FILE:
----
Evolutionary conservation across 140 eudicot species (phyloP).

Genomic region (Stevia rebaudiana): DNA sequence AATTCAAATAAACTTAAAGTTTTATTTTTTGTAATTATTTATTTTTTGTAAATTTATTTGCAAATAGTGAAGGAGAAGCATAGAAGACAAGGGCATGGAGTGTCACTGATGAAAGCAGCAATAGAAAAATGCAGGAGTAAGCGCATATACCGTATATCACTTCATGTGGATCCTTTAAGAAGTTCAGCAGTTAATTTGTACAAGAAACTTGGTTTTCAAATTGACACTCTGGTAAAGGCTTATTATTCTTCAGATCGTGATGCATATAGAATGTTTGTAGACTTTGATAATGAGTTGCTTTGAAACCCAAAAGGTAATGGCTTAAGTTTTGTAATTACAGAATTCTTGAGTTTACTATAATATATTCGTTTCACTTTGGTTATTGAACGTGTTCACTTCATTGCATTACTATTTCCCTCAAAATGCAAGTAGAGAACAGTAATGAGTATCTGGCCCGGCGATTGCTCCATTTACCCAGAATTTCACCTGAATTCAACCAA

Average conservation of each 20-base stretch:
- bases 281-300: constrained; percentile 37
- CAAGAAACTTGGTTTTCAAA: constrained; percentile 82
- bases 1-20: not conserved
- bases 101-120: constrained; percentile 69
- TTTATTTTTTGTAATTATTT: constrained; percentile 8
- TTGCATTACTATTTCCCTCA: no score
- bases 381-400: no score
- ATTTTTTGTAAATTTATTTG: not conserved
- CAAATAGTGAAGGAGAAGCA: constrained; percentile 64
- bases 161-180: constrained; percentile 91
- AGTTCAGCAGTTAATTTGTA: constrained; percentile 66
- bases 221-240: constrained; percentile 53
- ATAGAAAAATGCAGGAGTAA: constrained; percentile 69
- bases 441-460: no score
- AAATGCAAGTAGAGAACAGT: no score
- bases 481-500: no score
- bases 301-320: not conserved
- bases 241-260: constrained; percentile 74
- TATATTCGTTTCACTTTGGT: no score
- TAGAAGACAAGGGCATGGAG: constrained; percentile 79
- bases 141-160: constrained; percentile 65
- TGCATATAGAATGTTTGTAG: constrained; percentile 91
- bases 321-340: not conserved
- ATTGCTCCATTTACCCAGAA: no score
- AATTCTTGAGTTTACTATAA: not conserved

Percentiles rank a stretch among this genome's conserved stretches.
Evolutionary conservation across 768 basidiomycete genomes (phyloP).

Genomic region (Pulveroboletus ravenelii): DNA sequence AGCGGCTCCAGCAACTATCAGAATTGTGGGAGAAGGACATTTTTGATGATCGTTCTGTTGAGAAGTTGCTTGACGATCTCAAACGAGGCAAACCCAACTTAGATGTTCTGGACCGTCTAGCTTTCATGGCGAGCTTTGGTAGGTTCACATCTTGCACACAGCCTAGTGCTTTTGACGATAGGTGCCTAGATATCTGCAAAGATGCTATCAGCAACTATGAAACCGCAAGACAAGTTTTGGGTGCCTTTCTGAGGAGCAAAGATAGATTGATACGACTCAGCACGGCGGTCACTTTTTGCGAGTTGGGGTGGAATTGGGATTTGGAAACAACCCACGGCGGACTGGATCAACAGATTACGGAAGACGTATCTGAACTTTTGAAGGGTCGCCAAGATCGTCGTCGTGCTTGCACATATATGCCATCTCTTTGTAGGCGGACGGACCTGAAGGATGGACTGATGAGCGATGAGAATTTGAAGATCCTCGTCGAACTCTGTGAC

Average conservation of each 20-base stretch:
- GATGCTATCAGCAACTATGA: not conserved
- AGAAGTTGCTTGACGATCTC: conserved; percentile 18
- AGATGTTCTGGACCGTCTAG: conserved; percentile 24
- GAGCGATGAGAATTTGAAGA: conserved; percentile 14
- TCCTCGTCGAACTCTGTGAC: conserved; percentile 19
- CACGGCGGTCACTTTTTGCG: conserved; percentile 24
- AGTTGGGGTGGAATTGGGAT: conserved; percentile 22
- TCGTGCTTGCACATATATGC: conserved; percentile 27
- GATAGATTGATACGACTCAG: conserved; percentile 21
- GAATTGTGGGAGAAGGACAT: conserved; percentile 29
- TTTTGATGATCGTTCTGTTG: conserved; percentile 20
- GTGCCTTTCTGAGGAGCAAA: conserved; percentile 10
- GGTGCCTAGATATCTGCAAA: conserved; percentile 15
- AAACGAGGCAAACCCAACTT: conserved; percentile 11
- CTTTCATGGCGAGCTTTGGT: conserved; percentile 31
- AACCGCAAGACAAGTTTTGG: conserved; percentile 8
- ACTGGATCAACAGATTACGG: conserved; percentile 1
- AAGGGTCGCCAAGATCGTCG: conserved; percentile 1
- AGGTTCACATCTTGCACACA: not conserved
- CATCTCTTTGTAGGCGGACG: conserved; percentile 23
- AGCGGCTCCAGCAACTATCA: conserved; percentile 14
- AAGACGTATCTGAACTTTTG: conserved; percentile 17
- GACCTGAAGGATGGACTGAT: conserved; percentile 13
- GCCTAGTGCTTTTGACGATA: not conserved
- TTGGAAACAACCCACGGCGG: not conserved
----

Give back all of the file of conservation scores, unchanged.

Evolutionary conservation across 140 eudicot species (phyloP).

Genomic region (Stevia rebaudiana): DNA sequence AATTCAAATAAACTTAAAGTTTTATTTTTTGTAATTATTTATTTTTTGTAAATTTATTTGCAAATAGTGAAGGAGAAGCATAGAAGACAAGGGCATGGAGTGTCACTGATGAAAGCAGCAATAGAAAAATGCAGGAGTAAGCGCATATACCGTATATCACTTCATGTGGATCCTTTAAGAAGTTCAGCAGTTAATTTGTACAAGAAACTTGGTTTTCAAATTGACACTCTGGTAAAGGCTTATTATTCTTCAGATCGTGATGCATATAGAATGTTTGTAGACTTTGATAATGAGTTGCTTTGAAACCCAAAAGGTAATGGCTTAAGTTTTGTAATTACAGAATTCTTGAGTTTACTATAATATATTCGTTTCACTTTGGTTATTGAACGTGTTCACTTCATTGCATTACTATTTCCCTCAAAATGCAAGTAGAGAACAGTAATGAGTATCTGGCCCGGCGATTGCTCCATTTACCCAGAATTTCACCTGAATTCAACCAA

Average conservation of each 20-base stretch:
- bases 281-300: constrained; percentile 37
- CAAGAAACTTGGTTTTCAAA: constrained; percentile 82
- bases 1-20: not conserved
- bases 101-120: constrained; percentile 69
- TTTATTTTTTGTAATTATTT: constrained; percentile 8
- TTGCATTACTATTTCCCTCA: no score
- bases 381-400: no score
- ATTTTTTGTAAATTTATTTG: not conserved
- CAAATAGTGAAGGAGAAGCA: constrained; percentile 64
- bases 161-180: constrained; percentile 91
- AGTTCAGCAGTTAATTTGTA: constrained; percentile 66
- bases 221-240: constrained; percentile 53
- ATAGAAAAATGCAGGAGTAA: constrained; percentile 69
- bases 441-460: no score
- AAATGCAAGTAGAGAACAGT: no score
- bases 481-500: no score
- bases 301-320: not conserved
- bases 241-260: constrained; percentile 74
- TATATTCGTTTCACTTTGGT: no score
- TAGAAGACAAGGGCATGGAG: constrained; percentile 79
- bases 141-160: constrained; percentile 65
- TGCATATAGAATGTTTGTAG: constrained; percentile 91
- bases 321-340: not conserved
- ATTGCTCCATTTACCCAGAA: no score
- AATTCTTGAGTTTACTATAA: not conserved

Percentiles rank a stretch among this genome's conserved stretches.
Evolutionary conservation across 768 basidiomycete genomes (phyloP).

Genomic region (Pulveroboletus ravenelii): DNA sequence AGCGGCTCCAGCAACTATCAGAATTGTGGGAGAAGGACATTTTTGATGATCGTTCTGTTGAGAAGTTGCTTGACGATCTCAAACGAGGCAAACCCAACTTAGATGTTCTGGACCGTCTAGCTTTCATGGCGAGCTTTGGTAGGTTCACATCTTGCACACAGCCTAGTGCTTTTGACGATAGGTGCCTAGATATCTGCAAAGATGCTATCAGCAACTATGAAACCGCAAGACAAGTTTTGGGTGCCTTTCTGAGGAGCAAAGATAGATTGATACGACTCAGCACGGCGGTCACTTTTTGCGAGTTGGGGTGGAATTGGGATTTGGAAACAACCCACGGCGGACTGGATCAACAGATTACGGAAGACGTATCTGAACTTTTGAAGGGTCGCCAAGATCGTCGTCGTGCTTGCACATATATGCCATCTCTTTGTAGGCGGACGGACCTGAAGGATGGACTGATGAGCGATGAGAATTTGAAGATCCTCGTCGAACTCTGTGAC

Average conservation of each 20-base stretch:
- GATGCTATCAGCAACTATGA: not conserved
- AGAAGTTGCTTGACGATCTC: conserved; percentile 18
- AGATGTTCTGGACCGTCTAG: conserved; percentile 24
- GAGCGATGAGAATTTGAAGA: conserved; percentile 14
- TCCTCGTCGAACTCTGTGAC: conserved; percentile 19
- CACGGCGGTCACTTTTTGCG: conserved; percentile 24
- AGTTGGGGTGGAATTGGGAT: conserved; percentile 22
- TCGTGCTTGCACATATATGC: conserved; percentile 27
- GATAGATTGATACGACTCAG: conserved; percentile 21
- GAATTGTGGGAGAAGGACAT: conserved; percentile 29
- TTTTGATGATCGTTCTGTTG: conserved; percentile 20
- GTGCCTTTCTGAGGAGCAAA: conserved; percentile 10
- GGTGCCTAGATATCTGCAAA: conserved; percentile 15
- AAACGAGGCAAACCCAACTT: conserved; percentile 11
- CTTTCATGGCGAGCTTTGGT: conserved; percentile 31
- AACCGCAAGACAAGTTTTGG: conserved; percentile 8
- ACTGGATCAACAGATTACGG: conserved; percentile 1
- AAGGGTCGCCAAGATCGTCG: conserved; percentile 1
- AGGTTCACATCTTGCACACA: not conserved
- CATCTCTTTGTAGGCGGACG: conserved; percentile 23
- AGCGGCTCCAGCAACTATCA: conserved; percentile 14
- AAGACGTATCTGAACTTTTG: conserved; percentile 17
- GACCTGAAGGATGGACTGAT: conserved; percentile 13
- GCCTAGTGCTTTTGACGATA: not conserved
- TTGGAAACAACCCACGGCGG: not conserved